A developing baby needs iodine to make thyroid hormones, which are essential for brain development. Sources of iodine: Iodated salt and fish

Iron & Vitamin B12:

The pregnant woman needs iron and B12 to produce the red blood cells, which will determine how much oxygen, reaches the baby’s body and brain.  Iron is gathered rapidly by the foetus during the last trimester and is necessary for basic neuronal processes such as myelination, neurotransmitter production, and energy metabolism. Sources of iron and vitamin B12: Iron - Red meat, liver, chicken, fish, eggs, spinach, supplementation; Vitamin B12 - meat, dairy products, fish & eggs.  

Choline:

Choline is needed for the building blocks of cell membranes and to transmit nerve signals. Sources of choline: Eggs, meat, fish

DHA & ARA:

The foetal rapidly growing brain, is made up of 60% fat, and thus needs nourishment. Most important are DHA (docosahexaenoic acid) one of the long-chain omega-3 fatty acids, and arachidonic acid (ARA) an omega-6 fatty acid that is one of the most important components required for brain maturation and eye health. DHA and ARA accumulate in the foetal brain and nerves. Sources of DHA and ARA: DHA – Fatty fish; ARA – meat (incl. chicken), eggs.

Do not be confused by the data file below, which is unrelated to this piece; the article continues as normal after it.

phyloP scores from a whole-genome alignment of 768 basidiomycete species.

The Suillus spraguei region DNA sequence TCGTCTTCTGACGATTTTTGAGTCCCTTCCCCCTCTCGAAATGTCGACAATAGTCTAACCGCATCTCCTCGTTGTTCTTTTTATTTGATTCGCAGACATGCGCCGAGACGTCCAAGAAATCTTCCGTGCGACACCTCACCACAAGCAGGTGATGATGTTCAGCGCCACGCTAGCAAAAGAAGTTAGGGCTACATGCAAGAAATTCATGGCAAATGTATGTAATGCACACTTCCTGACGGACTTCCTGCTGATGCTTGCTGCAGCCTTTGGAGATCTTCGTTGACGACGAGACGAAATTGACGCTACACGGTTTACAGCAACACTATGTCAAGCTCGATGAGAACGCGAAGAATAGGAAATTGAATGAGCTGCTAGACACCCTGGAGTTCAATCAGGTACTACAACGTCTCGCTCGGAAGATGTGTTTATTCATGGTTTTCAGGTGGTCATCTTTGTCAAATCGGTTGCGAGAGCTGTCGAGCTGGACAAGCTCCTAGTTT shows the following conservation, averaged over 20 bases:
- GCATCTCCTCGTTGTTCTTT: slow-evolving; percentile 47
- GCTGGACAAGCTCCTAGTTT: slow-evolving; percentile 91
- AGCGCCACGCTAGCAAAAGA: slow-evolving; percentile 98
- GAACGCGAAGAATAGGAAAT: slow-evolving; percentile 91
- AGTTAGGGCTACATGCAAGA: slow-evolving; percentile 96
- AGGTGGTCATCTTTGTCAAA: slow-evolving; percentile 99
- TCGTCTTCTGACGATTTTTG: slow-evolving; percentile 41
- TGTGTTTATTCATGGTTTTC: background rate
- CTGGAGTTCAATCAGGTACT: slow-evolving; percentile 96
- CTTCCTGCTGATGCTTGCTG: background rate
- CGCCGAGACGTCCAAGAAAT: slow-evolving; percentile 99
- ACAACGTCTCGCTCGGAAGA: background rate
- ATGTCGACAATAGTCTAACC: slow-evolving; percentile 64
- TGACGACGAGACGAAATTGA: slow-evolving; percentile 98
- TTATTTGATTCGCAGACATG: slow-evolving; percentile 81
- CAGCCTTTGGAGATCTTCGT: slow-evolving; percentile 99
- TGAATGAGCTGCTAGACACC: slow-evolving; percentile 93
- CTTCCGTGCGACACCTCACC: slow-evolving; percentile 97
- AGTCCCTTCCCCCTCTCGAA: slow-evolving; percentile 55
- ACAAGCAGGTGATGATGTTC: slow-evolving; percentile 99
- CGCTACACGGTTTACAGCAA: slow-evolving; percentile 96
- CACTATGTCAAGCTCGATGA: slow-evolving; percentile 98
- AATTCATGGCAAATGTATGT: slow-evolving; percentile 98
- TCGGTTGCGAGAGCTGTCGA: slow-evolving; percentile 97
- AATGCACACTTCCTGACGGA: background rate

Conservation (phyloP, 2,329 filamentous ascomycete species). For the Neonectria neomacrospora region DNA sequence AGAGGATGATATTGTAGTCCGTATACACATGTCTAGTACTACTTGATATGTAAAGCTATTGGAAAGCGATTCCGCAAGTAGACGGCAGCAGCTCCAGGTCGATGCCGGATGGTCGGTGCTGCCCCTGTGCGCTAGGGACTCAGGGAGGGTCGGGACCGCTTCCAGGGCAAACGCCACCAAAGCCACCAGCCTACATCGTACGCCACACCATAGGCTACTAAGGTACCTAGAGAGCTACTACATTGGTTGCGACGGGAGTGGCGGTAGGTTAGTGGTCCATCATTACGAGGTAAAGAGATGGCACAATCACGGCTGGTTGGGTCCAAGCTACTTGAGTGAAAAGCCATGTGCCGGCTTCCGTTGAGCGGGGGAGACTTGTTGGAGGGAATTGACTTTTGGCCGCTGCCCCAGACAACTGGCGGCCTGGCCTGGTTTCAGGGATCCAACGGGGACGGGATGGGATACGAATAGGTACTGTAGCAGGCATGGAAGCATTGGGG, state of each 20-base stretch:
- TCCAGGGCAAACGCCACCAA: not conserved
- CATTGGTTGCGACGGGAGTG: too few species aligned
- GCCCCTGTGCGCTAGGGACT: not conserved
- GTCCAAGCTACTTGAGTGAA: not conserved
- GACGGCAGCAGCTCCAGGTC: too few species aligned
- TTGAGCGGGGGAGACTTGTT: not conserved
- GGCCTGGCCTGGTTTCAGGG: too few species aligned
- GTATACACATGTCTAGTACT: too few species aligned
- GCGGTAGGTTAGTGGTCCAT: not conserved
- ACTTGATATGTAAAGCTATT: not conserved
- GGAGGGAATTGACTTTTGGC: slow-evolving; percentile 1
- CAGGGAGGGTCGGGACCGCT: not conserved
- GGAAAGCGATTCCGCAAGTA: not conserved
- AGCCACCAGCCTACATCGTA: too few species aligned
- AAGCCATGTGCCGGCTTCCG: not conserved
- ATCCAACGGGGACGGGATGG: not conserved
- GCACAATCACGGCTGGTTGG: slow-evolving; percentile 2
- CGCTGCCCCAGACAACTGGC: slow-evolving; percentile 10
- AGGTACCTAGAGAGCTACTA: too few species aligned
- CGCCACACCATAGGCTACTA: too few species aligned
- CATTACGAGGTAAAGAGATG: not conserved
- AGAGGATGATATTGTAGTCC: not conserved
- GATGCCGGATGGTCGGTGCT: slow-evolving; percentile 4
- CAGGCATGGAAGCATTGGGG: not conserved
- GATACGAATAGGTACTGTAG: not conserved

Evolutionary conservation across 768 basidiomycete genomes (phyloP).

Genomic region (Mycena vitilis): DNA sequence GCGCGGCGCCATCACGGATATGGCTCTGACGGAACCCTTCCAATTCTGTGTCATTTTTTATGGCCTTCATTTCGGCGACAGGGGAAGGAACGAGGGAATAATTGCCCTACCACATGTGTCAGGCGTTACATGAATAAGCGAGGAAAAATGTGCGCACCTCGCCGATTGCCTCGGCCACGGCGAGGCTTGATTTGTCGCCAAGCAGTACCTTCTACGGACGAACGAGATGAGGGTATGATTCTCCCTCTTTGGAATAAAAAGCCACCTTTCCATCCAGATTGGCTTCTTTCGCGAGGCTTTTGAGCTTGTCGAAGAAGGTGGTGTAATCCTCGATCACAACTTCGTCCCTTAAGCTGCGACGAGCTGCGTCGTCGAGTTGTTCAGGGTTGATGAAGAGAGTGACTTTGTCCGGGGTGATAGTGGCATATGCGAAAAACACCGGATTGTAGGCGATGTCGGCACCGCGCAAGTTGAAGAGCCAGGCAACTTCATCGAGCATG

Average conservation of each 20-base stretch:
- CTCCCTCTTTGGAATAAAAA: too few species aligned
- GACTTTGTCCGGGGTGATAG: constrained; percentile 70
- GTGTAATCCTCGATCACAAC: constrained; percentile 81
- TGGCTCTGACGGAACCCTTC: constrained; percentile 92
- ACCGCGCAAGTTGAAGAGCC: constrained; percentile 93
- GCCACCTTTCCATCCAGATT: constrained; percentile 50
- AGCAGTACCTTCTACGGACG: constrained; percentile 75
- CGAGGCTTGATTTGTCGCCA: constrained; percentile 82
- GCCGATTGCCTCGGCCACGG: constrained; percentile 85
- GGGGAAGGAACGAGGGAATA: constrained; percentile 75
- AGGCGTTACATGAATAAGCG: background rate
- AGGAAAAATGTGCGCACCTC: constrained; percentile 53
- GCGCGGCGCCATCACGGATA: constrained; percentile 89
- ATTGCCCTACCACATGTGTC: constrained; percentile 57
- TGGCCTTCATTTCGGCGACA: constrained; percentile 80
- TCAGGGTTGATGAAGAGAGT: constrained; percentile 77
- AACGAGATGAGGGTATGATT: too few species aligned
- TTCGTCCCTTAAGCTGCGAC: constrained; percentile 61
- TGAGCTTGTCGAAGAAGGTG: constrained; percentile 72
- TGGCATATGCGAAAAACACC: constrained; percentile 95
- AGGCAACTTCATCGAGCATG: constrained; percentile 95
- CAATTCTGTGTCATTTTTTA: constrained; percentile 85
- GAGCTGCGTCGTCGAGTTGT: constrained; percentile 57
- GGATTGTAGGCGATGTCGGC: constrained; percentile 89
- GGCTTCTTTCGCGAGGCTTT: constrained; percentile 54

Calcium:

Calcium helps signals to be sent from nerves to the brain. Sources of calcium: Milk, dairy products, meat & spinach.

Breastfeeding key to brain development from birth…

After birth, brain growth depends critically on the quality of a child’s nutrition. Breastmilk offers the best mix of nutrients for promoting brain growth. A child should only be given breastmilk for the first 6 months – that is exclusive breastfeeding (no water, no tea – nothing but breastmilk).

At 6 month’s adequate and appropriate complementary foods should be introduced into the child’s diet while continuing to breastfeed to at least 2 years and beyond. Continuing breastfeeding will provide up to half or more of a child’s nutritional needs during the second half of the first year, and up to one-third during the second year of life. It is also important to introduce iron rich foods into the child’s diet early on. Giving the child a variety of foods including vegetables and fruit and meat will help the child obtain all the nutrients he/she needs. Vitamins and minerals can also be found in fortified products such as bread and maize.